Cheaters, Drafters, and Ironman Texas

Published in Blog

Additional Info

  • Intro Shortcode:
    CdA BIke

This past weekend, Ironman Texas rose to the top of the list as worst clusterf*** of all time.  Initial reports were describing ridiculous amounts of drafting and dangerous conditions on the bike course.  I wanted to wait until I spoke with someone I trusted before making an opinion and what was described on the interwebs was confirmed.

When racing this distance, the reason why I chose the Ironman brand over the other events was that they always put on a topnotch production.  They were well staffed, aid stations were well stocked, good crowds, decent venues for travel purposes, and they were safe.  Even though I cringed a little when they took away the mass swim start, I understood why and I appreciated that they were concerned about the safety of the athletes racing. 

Granted, everyone has a bad day and Ironman was no different but on the whole, their events were well-oiled machines. 

I don’t know where things have gone wrong.  It could be the expansion of the brand, the acquisition of independent races with their homegrown race directors, or it could be that they are more concerned with profits.  And no, I’m not jumping on that bandwagon of – “Ironman is greedy”.  In the past, I had zero issues paying the entry fee, even when it continued to increase because as I mentioned above, the races were superior to the non-Ironman branded races.  To me, it was worth the cost for races that were accurate in distance, safe, with large crowds, and in locations where travel was easy. 

I did an event many years ago that was out in the middle of nowhere.  When you can only promise 100+ people, most towns aren’t willing to catch crap for all-day road closures.  So you have to find a town in BFE.  That’s not Ironman.  Ironman Arizona is held in Tempe, Wisconsin in Madison, etc. – places you’ve heard of, towns with airports close by, venues with lots of hotels and restaurants. 

I do think that maybe some of these larger towns are becoming less hospitable.  Ironman Coeur d’Alene would loop its run course through Hayden and then one year they changed the course and pushed it out onto the highway.  There was some debate over whether or not the town of Hayden complained and there was finger pointing.  Honestly, I don’t remember if I ever learned the true reason for the course change.  What I do know is that the course was less scenic and it got slightly harder.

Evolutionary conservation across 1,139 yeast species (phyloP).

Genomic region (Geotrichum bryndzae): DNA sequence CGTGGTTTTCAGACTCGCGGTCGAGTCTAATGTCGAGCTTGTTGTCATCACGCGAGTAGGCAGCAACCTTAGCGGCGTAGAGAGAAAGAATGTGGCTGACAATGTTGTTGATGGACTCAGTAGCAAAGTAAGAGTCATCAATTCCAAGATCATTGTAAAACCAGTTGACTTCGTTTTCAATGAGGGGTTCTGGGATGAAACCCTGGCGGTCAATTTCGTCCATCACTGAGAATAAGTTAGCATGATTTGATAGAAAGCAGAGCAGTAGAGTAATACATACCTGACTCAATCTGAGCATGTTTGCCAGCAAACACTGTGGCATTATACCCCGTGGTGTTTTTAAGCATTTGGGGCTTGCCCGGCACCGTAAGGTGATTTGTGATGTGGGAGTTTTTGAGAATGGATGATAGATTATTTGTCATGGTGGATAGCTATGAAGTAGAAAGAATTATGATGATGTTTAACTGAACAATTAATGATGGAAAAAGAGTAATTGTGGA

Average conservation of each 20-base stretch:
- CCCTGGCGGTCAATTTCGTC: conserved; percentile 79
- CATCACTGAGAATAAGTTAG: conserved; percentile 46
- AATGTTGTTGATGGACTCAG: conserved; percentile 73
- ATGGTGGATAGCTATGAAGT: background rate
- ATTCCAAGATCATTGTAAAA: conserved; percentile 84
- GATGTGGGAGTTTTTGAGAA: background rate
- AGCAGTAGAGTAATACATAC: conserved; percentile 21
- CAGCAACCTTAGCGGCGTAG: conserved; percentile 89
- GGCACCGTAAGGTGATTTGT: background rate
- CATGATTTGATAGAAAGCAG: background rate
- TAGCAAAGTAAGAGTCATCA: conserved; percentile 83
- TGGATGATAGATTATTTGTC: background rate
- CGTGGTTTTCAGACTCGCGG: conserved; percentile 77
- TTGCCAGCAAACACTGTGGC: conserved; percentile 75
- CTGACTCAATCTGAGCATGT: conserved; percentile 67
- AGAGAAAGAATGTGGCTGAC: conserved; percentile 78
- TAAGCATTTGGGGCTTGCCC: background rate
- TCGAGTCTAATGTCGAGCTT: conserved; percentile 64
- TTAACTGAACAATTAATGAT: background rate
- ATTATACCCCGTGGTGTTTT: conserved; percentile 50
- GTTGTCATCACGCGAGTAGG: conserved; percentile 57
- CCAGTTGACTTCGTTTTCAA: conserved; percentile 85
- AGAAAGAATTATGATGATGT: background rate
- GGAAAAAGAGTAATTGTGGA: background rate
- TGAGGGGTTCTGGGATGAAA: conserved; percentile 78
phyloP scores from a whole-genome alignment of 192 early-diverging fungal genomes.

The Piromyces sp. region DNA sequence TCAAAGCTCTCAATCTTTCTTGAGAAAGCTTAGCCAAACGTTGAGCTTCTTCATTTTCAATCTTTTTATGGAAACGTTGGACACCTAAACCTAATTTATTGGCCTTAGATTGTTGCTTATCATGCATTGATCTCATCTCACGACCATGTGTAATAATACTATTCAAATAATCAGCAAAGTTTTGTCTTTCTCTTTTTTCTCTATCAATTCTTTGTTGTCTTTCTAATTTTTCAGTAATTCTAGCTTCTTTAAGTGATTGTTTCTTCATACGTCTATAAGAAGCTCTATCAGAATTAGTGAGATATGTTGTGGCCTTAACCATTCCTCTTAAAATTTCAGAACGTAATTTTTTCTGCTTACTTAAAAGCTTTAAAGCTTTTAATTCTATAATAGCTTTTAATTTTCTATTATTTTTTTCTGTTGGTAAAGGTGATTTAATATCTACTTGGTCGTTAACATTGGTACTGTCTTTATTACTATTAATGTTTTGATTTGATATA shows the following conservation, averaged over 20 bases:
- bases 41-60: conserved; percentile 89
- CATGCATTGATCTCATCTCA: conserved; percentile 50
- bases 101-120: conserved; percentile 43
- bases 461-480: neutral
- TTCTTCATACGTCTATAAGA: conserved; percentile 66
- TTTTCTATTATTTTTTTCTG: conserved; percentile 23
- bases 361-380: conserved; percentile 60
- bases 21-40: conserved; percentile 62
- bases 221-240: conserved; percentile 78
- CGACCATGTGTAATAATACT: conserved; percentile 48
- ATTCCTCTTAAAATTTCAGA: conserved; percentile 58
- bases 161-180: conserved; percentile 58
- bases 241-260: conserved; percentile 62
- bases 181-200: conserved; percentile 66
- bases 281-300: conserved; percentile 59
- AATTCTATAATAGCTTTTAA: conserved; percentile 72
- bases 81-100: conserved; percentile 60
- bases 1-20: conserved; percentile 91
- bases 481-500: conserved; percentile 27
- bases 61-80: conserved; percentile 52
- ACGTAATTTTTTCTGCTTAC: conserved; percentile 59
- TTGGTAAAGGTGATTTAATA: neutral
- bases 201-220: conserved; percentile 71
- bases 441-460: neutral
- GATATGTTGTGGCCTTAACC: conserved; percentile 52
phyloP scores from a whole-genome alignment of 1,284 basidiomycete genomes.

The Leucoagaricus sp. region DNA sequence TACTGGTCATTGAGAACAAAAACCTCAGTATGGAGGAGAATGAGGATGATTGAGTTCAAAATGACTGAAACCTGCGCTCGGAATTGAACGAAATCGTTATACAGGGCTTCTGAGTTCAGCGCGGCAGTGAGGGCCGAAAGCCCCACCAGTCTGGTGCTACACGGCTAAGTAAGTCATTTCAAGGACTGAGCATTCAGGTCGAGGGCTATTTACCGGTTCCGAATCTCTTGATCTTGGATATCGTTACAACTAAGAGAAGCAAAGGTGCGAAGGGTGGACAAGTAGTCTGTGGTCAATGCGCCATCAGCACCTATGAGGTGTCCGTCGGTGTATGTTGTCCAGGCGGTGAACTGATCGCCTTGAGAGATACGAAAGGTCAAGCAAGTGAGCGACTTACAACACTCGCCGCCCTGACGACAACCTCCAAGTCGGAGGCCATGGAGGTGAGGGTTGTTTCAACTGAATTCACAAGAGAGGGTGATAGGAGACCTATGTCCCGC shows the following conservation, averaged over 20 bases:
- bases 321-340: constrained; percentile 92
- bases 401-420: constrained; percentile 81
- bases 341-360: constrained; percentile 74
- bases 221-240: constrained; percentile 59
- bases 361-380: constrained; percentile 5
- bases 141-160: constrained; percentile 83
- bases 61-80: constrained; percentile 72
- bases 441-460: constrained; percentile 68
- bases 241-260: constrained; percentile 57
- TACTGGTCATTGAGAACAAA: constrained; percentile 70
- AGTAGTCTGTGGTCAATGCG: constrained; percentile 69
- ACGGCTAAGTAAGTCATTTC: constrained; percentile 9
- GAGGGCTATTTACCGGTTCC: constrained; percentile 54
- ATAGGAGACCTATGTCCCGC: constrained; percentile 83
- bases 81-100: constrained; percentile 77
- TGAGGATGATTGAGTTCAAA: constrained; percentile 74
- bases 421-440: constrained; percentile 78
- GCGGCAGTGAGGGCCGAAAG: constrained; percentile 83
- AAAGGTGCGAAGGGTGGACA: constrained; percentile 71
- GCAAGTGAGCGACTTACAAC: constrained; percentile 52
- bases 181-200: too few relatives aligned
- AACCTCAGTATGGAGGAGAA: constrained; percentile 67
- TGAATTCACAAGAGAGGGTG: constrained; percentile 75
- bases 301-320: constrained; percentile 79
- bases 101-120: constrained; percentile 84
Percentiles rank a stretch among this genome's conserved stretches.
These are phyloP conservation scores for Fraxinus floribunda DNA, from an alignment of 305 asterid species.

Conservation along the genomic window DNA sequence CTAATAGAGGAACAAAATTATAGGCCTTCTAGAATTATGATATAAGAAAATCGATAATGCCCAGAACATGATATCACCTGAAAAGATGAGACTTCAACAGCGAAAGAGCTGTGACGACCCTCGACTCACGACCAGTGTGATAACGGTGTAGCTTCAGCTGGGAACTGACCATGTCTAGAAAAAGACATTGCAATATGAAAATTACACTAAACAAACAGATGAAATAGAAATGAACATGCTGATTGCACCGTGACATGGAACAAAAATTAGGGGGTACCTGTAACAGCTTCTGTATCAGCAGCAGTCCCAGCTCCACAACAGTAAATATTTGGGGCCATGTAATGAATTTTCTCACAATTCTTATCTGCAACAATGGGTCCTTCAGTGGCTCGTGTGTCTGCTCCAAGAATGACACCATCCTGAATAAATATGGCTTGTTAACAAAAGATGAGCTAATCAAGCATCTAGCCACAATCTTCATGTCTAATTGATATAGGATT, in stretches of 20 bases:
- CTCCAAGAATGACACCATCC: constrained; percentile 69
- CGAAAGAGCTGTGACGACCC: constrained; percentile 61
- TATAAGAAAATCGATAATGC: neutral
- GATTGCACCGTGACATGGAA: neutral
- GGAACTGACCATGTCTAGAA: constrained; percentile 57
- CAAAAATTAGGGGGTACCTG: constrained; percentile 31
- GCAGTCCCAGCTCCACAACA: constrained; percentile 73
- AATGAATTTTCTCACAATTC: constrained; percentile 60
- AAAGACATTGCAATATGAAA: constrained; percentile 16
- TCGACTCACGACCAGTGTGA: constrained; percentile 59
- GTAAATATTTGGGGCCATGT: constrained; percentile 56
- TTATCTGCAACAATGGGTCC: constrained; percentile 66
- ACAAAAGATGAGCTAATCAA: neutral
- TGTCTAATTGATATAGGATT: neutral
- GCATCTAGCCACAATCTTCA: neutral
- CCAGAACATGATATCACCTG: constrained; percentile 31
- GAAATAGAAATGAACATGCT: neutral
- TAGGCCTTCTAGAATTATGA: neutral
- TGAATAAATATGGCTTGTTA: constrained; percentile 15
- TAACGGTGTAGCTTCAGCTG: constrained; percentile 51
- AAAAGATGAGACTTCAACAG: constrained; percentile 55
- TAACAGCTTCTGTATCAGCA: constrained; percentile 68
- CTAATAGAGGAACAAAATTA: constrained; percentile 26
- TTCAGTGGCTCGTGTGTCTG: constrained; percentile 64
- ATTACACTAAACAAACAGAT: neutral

That brings up another point.  If the course is hard, people complain and they won’t do the race.  If the course is easy, people complain, it creates a situation where drafting is sometimes difficult to avoid, people complain about that, but people come back to the event because they like fast times.

I touched on the “d” word.  There are several situations that can create drafting.  If you have a flat course, a course with multiple loops, or both, you’re going to see drafting.  When it was still the location for 70.3 Worlds, Clearwater was notorious for creating drafting situations.  I think pretty much any time you have people coming out of the water in large groups coupled with flat bike sections, you’re going to create that situation.  Take Oceanside for example – because of the nature of the swim and the initial part of the bike course, you’re going to see large groups of bikes.  Fortunately, the course starts rolling, the hills appear, and the only time you’re seeing people bunched up is when they are intentionally drafting. 

Kona is the same way.  I would say the majority of the swimmers are coming out of the water at the one hour mark.  That many top level athletes hitting the bike course at the same time coupled with the flat-ish start of the bike course creates an impossible situation.  But!  As soon as you get to Palani, the packs start to break up.  And once you’re out on the Queen K, they break up further.  Maybe 15 miles into this race, if packs exist, it’s because they want to be in packs.

One of the athletes I coach raced Texas this past weekend.  He said if he wanted, he could have jumped into one of those large packs to shave off at least 20-30 minutes.  I’m sure he was conflicted given that everyone else was doing it but I’m proud that he didn’t.  Race your own race as best you can and follow the rules.